Common Back Injuries Recognized by the VA

Some of the more common back injuries Veterans suffer as a result of their military service include:

  • Herniated discs – These most often occur in the lower back and can lead to leg pain, numbness, and weakness. Veterans may experience a herniated disc from twisting or turning while lifting or from an impact. 
  • Spinal cord damage – Also known as SCI, these injuries involve damage to the nerve system that handles communication with the brain. Veterans may develop SCI from direct impact to the spine or the tissues and structures surrounding the spinal cord. The damages may be temporary or permanent and affect the area of the body below the location of the injury.
  • Degenerative disc disease – although referred to as a disease, this is actually a condition where damaged spinal discs cause pain. Once a disc is damaged, it cannot repair itself. Veterans may suffer disc degeneration from certain activities and direct injuries. 
  • Spondylolisthesis – This can occur when one of your spinal vertebrae slips out of place onto the bone below it. Surgery may be required to treat this condition. Veterans may suffer this condition as a result of trauma or fracture. 
  • Spinal stenosis – When the space around your spinal cord becomes too narrow, you may feel tingling or numbness and back and neck pain. In Veterans, this condition can be caused by bulging discs, spinal fractures, or other injuries.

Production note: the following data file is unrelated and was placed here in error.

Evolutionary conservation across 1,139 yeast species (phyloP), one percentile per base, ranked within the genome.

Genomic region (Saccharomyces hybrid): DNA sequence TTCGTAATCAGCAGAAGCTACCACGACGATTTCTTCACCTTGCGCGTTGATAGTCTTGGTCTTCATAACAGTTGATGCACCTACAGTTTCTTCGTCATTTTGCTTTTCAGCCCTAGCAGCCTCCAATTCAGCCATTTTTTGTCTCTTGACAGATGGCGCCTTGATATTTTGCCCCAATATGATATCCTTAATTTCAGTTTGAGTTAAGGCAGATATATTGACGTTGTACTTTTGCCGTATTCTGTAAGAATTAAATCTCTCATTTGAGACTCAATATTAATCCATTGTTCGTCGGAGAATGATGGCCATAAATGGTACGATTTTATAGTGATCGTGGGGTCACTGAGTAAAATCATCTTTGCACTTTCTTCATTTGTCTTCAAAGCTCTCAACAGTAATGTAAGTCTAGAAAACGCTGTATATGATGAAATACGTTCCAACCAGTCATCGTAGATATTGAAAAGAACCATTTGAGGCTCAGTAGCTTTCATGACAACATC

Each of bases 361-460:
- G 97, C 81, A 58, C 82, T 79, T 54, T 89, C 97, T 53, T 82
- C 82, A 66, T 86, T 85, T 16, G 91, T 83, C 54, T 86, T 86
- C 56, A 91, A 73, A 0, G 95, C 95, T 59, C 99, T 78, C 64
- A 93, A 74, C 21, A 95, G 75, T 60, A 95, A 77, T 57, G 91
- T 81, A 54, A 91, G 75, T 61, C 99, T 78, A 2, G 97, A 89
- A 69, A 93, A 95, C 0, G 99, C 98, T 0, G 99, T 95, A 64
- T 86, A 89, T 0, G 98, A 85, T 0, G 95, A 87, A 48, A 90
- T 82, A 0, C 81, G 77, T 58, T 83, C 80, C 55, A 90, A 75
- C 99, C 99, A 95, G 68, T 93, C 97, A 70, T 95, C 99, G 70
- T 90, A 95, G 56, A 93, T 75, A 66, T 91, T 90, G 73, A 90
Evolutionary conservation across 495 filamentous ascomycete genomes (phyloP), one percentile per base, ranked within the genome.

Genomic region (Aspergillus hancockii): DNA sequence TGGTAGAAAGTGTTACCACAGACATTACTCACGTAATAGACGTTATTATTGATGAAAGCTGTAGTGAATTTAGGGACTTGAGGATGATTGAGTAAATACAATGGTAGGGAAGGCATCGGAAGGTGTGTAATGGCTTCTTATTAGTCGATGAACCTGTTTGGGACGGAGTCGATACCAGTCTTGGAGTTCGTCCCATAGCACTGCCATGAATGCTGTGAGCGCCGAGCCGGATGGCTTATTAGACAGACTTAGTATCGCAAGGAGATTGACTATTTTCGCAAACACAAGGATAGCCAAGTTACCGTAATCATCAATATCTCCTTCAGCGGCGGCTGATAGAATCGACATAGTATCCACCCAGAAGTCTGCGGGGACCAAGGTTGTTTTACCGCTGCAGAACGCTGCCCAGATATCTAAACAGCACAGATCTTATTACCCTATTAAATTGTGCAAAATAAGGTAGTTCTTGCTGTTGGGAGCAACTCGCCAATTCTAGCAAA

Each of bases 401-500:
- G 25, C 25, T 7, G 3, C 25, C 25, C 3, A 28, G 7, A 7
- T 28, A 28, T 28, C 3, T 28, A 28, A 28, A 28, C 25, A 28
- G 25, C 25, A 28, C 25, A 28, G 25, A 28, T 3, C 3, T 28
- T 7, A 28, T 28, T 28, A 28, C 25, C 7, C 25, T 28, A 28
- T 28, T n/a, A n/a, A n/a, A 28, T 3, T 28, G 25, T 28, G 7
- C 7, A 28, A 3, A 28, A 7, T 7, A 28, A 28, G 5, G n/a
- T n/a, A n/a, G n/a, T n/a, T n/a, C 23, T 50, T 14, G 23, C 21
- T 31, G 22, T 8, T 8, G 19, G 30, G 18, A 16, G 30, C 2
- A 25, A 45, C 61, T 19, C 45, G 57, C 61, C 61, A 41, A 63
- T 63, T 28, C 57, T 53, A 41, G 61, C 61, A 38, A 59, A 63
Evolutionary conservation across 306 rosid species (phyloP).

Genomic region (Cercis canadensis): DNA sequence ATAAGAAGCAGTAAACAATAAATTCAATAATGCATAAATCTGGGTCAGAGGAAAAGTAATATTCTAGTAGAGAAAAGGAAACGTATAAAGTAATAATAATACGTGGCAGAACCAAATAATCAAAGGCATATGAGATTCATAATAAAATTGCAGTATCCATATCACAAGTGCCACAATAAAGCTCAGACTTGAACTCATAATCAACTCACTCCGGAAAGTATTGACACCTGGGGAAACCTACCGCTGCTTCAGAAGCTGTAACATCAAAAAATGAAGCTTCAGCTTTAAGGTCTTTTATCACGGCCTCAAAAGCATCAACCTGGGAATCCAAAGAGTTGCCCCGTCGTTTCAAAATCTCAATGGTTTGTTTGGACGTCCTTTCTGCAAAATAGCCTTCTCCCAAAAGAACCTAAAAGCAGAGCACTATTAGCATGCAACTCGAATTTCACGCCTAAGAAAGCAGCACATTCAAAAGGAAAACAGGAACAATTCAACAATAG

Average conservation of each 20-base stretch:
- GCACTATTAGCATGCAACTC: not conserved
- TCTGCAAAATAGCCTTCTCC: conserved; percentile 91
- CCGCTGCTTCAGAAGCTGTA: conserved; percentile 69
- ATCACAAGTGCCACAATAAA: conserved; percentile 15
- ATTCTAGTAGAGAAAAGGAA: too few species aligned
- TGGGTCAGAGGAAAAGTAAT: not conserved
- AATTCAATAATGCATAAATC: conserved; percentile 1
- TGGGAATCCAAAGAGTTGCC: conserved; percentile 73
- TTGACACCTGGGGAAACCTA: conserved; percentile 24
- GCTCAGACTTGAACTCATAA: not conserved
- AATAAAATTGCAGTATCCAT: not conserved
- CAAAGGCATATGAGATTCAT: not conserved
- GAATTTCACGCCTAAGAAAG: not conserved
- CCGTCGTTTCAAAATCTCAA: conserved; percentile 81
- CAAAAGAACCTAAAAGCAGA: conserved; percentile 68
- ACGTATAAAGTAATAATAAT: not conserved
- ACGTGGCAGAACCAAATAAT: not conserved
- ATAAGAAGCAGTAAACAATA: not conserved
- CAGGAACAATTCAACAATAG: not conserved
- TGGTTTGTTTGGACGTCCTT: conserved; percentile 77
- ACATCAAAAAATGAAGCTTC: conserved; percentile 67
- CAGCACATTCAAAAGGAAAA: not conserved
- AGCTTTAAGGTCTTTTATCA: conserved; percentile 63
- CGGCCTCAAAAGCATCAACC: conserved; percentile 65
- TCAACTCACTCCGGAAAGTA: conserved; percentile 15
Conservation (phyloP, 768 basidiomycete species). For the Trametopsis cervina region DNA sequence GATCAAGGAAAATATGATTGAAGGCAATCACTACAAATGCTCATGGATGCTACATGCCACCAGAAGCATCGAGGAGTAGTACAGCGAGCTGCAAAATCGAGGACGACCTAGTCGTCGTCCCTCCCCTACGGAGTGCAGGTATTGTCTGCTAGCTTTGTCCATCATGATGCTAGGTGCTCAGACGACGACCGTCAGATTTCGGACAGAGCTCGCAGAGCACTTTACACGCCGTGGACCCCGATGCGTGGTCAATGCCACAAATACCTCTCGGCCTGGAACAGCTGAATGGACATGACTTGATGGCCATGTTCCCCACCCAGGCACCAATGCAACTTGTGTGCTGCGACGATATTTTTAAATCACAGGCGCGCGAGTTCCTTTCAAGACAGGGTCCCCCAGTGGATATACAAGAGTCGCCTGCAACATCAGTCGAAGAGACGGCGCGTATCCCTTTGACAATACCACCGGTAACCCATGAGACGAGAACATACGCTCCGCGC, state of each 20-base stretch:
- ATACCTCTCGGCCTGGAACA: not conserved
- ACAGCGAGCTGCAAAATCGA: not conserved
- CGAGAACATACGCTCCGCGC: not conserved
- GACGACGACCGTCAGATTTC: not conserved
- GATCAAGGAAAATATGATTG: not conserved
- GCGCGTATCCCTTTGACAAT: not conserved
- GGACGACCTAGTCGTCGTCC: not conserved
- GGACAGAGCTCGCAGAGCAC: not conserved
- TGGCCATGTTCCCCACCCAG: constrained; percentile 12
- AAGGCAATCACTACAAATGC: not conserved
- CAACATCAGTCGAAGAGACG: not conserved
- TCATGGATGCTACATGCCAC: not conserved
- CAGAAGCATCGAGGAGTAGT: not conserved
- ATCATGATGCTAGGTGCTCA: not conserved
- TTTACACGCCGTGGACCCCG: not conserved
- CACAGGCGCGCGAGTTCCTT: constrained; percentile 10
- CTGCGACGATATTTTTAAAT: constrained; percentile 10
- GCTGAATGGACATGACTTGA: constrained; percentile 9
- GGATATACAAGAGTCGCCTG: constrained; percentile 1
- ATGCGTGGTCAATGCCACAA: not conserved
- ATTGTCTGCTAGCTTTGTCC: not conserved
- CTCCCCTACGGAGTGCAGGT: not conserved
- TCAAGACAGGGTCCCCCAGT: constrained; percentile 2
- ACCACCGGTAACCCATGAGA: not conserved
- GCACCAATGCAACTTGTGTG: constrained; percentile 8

In addition to showing an injury or disability, Veterans must show that their condition or illness is the result of an event that happened during their service to qualify for VA benefits. 

As mentioned earlier, back problems are one of the most common conditions reported by adults, not just Veterans. Back problems can be caused by many factors, including age, degeneration, normal daily activities, and regular wear and tear. Proving a military connection can be challenging, especially if your symptoms did not appear for several years after your separation from duty.

To prove your injury is service-related, you need to show:

  • Current symptoms of a back condition
  • An in-service injury or event that you can link to your back troubles, for example, an injury that occurred during training, a military car accident, repetitive movements during your service, or another service-connected disability that caused or aggravated your back condition 
  • A medical connection (also called a nexus) that links your current condition to the in-service event or other disability